U.S. robots aid in Japan relief efforts

iRobot machines may be used in nuclear facilities to test for radiation, damage

iRoboto Warrior

iRobot has sent four robots to aid Japan in its relief efforts. Equipped with sensors, arms and cameras, the bots will be able to go where it may not be safe for people. (Image courtesy of iRobot)

Robots may soon be rolling through Japanese nuclear power plants, testing the air for radiation and evaluating the amount of damage to the facilities.

Bedford, Mass.-based iRobot shipped four battery-powered robots to Japan late last week to help the Japanese military with the daunting relief effort in the wake of the devastating earthquake and tsunami on March 11. The company, which in the past has sent robots to aid rescue and cleanup efforts in the area affected by the Gulf of Mexico oil spill and at Ground Zero after the Sept. 11, 2001, terrorist attacks, also has six employees in Japan helping to train others to use the machines.

"Many of our folks got into robotics in the first place just to do this kind of thing," said Tim Trainer, a vice president at iRobot. "We found out they were needed mid-afternoon on that Thursday.... Some folks had departed for the day, and we called them and they turned around and came back. We ordered a lot of pizzas. Found spare parts. Figured out logistics. Packed it all up and had it on a truck 26 hours later."

While it may be most well known for its popular Roomba self-controlled vacuum cleaner, iRobot also builds industrial and military robots for bomb disposal, reconnaissance and other purposes. For the work that needs to be done in Japan, company executives chose two rugged models, the PackBot and the Warrior, and sent two of each to that country.

The PackBot is a battle-tested machine that is used by hazardous materials teams, bomb squads and infantry troops. Generally weighing 45 to 60 pounds, the PackBot moves on tracks, enabling it to climb over debris, rough terrain and even up stairs.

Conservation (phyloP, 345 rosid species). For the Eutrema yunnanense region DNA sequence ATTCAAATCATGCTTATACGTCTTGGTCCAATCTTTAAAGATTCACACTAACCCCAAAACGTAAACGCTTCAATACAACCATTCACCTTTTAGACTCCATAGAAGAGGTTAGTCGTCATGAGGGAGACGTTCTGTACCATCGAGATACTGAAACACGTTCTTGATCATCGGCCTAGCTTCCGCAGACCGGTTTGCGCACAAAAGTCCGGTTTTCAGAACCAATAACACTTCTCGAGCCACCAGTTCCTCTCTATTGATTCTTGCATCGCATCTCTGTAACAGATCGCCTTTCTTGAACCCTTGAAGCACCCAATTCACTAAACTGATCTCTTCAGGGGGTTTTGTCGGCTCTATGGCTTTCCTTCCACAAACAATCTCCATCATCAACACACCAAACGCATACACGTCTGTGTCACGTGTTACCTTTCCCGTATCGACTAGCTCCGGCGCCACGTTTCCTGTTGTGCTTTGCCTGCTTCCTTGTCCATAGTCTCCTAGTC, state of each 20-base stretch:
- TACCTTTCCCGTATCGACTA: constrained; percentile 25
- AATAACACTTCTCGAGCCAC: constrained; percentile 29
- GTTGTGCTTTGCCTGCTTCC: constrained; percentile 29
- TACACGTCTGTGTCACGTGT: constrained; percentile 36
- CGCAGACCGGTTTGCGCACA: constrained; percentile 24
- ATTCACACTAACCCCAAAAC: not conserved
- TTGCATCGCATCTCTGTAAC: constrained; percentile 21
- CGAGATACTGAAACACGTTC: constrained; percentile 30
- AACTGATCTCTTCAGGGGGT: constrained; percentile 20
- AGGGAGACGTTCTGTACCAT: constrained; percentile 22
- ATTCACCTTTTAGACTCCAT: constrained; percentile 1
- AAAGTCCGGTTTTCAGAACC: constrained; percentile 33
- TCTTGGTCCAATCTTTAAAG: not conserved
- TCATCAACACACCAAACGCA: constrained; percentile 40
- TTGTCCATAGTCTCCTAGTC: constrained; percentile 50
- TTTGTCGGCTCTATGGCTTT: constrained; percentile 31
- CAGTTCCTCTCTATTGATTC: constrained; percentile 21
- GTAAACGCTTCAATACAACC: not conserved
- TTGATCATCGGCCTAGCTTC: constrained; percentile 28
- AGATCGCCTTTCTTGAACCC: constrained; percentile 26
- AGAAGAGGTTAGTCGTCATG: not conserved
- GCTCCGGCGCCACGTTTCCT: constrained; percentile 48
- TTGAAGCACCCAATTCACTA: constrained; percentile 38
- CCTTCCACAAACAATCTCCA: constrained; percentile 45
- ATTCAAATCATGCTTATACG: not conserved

The PackBot also is equipped with hazmat sensors that enable it to detect chemical, biological and radiological contaminants in the environment. The robot collects data about the toxins it detects and sends it back to its operators.

The nearly 350-pound Warrior is built to be rugged and carry payloads of more than 150 pounds. It's also designed to do reconnaissance and bomb disposal, according to iRobot.

Trainer noted that all four robots that have been sent to Japan are equipped with multiple cameras and can be operated from up to half a mile away. "People can stay at a safe distance and evaluate obstructions and the security and safety of a building," he added.

He also said the robots could be used for search and rescue missions, and there's a strong possibility that they will be sent into nuclear facilities that sustained damage during the earthquake and tsunami two weeks ago.

"I believe they are looking at all options, and that's certainly one of them," said Trainer. "We're looking at a variety of things, like reconnaissance. [The robots] have cameras on them. There's an arm that could pick things up and move them out of the way or move them to a different area."

Dan Olds, an analyst at Gabriel Consulting Group, said the robots should be valuable tools for a country that's dealing with so much devastation.

"This is the perfect use for advanced robotics -- having them perform recon duties in environments that are unsafe for humans," he said. "What impresses me about these bots is the flexibility they bring to the table. They can be configured to fight fires, move rubble or deliver items. I can see them performing all of these duties in and around Japan's damaged nuclear reactors."

"This tragedy can be a proof point for the value of these sophisticated machines," he added.

Sharon Gaudin covers the Internet and Web 2.0, emerging technologies, and desktop and laptop chips for Computerworld. Follow Sharon on Twitter at @sgaudin, or subscribe to Sharon's RSS feed . Her e-mail address is sgaudin@computerworld.com.

Copyright © 2011 IDG Communications, Inc.

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